National consortium formed to help companies combat bacteria

(From left) Dr Mark Richardson, CEO of Britain's National Biofilms Innovation Centre; Professor Lam Khin Yong, Nanyang Technological University's vice-president of research; and Mr George Loh, National Research Foundation's director of programmes, at
(From left) Dr Mark Richardson, CEO of Britain's National Biofilms Innovation Centre; Professor Lam Khin Yong, Nanyang Technological University's vice-president of research; and Mr George Loh, National Research Foundation's director of programmes, at the signing of a memorandum of understanding on Feb 26, 2019.PHOTO: SINGAPORE CENTRE FOR ENVIRONMENTAL LIFE SCIENCES ENGINEERING

SINGAPORE - To combat the spread and persistence of bacteria which lead to health problems such as food poisoning and antimicrobial resistance, a cluster of micro-organisms called biofilms must be suppressed.

A biofilm is a thin, slimy and sticky layer that houses a community of bacteria and other micro-organisms on any surface.

As the harmful bacteria are located close to one another, biofilms can accelerate the spread of infections and diseases.

If biofilms are present in a food processing facility, contaminants will easily be transferred to food, leading to cases of food poisoning.

To assist industries battling with biofilm-related issues, the National Research Foundation (NRF) on Tuesday (Feb 26) launched a national biofilm consortium that will translate biofilm research into products and technologies to fight the slime.

Products such as sensors to detect biofilm presence and technology to disrupt bacterial colonisation are being developed to manage or get rid of biofilms, which are rampant on household surfaces, paint, water purification systems and medical implants.

The Singapore National Biofilm Consortium, which consists of institutes of higher learning, research institutions and industries, will be led by the Singapore Centre for Environmental Life Sciences Engineering (SCELSE), an institution hosted by the Nanyang Technological University in partnership with the National University of Singapore.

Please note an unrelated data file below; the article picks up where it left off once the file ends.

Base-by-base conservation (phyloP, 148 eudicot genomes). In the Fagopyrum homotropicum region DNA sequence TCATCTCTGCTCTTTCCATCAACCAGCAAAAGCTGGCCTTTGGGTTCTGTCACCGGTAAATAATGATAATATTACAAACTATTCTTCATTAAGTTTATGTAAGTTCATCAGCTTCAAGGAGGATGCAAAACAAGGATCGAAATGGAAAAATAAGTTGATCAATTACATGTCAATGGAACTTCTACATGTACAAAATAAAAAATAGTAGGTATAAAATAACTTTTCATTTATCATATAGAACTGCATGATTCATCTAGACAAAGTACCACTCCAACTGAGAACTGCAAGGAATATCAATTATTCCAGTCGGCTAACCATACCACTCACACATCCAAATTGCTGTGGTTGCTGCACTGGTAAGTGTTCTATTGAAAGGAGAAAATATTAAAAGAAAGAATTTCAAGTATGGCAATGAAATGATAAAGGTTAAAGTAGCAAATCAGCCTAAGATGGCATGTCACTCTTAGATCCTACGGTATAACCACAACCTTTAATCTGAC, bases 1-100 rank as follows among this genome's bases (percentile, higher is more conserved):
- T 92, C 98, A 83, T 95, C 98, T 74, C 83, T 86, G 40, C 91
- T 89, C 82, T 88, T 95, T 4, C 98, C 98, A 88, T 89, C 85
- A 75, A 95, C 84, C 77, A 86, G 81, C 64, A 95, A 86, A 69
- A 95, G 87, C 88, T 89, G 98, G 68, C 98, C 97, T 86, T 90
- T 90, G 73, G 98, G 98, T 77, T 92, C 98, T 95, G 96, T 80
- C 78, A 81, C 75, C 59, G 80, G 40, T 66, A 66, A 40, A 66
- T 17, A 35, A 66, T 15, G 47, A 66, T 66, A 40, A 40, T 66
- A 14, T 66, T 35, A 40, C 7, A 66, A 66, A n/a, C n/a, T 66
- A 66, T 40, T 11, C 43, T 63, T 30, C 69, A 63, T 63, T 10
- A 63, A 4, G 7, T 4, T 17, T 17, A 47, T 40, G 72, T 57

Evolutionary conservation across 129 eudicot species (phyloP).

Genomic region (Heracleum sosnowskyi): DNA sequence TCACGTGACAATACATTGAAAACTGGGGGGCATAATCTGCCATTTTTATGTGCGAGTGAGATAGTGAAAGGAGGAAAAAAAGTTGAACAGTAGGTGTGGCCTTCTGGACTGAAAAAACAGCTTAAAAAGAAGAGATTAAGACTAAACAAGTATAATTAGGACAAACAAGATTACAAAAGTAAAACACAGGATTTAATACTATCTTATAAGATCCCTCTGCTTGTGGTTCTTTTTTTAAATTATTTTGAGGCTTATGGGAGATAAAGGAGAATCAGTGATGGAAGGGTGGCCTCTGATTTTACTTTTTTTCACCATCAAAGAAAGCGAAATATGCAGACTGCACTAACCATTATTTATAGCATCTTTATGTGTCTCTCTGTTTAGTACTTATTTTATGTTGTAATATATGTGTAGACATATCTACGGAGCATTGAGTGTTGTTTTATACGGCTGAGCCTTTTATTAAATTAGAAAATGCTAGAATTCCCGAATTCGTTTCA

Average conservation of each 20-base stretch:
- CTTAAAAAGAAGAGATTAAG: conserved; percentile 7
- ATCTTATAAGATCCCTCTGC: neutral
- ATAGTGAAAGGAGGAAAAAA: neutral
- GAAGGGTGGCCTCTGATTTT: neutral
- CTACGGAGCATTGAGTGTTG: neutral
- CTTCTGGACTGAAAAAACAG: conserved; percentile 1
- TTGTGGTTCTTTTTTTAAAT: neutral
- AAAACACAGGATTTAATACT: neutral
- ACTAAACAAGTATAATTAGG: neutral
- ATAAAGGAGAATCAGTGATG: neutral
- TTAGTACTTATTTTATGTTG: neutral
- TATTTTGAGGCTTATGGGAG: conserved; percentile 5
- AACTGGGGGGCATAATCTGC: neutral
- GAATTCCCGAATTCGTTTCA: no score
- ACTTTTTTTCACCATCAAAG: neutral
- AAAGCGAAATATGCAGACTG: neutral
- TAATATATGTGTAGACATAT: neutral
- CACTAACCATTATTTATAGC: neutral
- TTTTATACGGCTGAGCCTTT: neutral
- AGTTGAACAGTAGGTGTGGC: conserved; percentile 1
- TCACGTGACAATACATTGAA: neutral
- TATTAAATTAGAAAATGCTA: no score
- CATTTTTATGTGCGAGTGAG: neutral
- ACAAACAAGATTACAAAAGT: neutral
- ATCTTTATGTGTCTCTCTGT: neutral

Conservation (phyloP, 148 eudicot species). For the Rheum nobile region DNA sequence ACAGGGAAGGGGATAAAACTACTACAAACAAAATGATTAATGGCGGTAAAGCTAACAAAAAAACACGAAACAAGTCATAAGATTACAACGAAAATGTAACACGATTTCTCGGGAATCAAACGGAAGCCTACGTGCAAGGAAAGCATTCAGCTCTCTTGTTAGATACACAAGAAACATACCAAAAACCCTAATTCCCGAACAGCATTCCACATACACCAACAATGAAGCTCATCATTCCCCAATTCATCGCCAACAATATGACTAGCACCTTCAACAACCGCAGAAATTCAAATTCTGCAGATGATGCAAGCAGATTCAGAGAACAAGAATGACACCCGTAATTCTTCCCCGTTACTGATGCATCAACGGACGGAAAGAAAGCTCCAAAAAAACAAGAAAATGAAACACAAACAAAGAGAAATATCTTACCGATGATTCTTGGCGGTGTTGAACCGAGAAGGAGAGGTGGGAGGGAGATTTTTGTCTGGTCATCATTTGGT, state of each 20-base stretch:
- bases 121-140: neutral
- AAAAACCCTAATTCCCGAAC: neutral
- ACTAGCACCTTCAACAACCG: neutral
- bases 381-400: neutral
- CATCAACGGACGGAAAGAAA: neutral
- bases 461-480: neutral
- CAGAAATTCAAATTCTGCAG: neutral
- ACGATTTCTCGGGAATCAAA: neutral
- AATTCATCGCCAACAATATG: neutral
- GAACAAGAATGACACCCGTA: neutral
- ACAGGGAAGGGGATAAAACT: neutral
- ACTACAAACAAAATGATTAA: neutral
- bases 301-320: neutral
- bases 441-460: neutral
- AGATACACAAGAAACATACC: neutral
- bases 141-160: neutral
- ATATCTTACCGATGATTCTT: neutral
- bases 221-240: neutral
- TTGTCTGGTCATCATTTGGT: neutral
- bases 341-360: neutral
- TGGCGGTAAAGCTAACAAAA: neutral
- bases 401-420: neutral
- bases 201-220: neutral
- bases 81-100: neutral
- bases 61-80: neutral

NRF will provide funding of $1.5 million over three years for the consortium, said an NRF spokesman.

Companies in the consortium will have access to knowledge and expertise from research institutes and the SCELSE.

Several companies, such as consumer goods giant Procter & Gamble and German optical systems manufacturer Carl Zeiss, have indicated interest in joining the consortium.

Flotech Controls, which deals in industrial and scientific instruments , joined the consortium last month to manage the bacteria-ridden biofilm build-up in its agricultural pipes which had caused animals in some poultry farms in Malaysia to get infected.

Mr Lim Chee Wan, sales manager at Flotech Controls, said: "We initially wanted to eliminate the biofilm, but when we discussed with academics from the consortium, they gave us another perspective. They told us that there is probably no chance of eliminating the biofilm completely, and we have to manage and co-exist with it."

He added that the company is open to working with the consortium as a test bed for new technology to manage biofilm in pipes.

Consortium members can participate in training and workshops to facilitate industry-academia interactions, and apply for seed funding for technology development.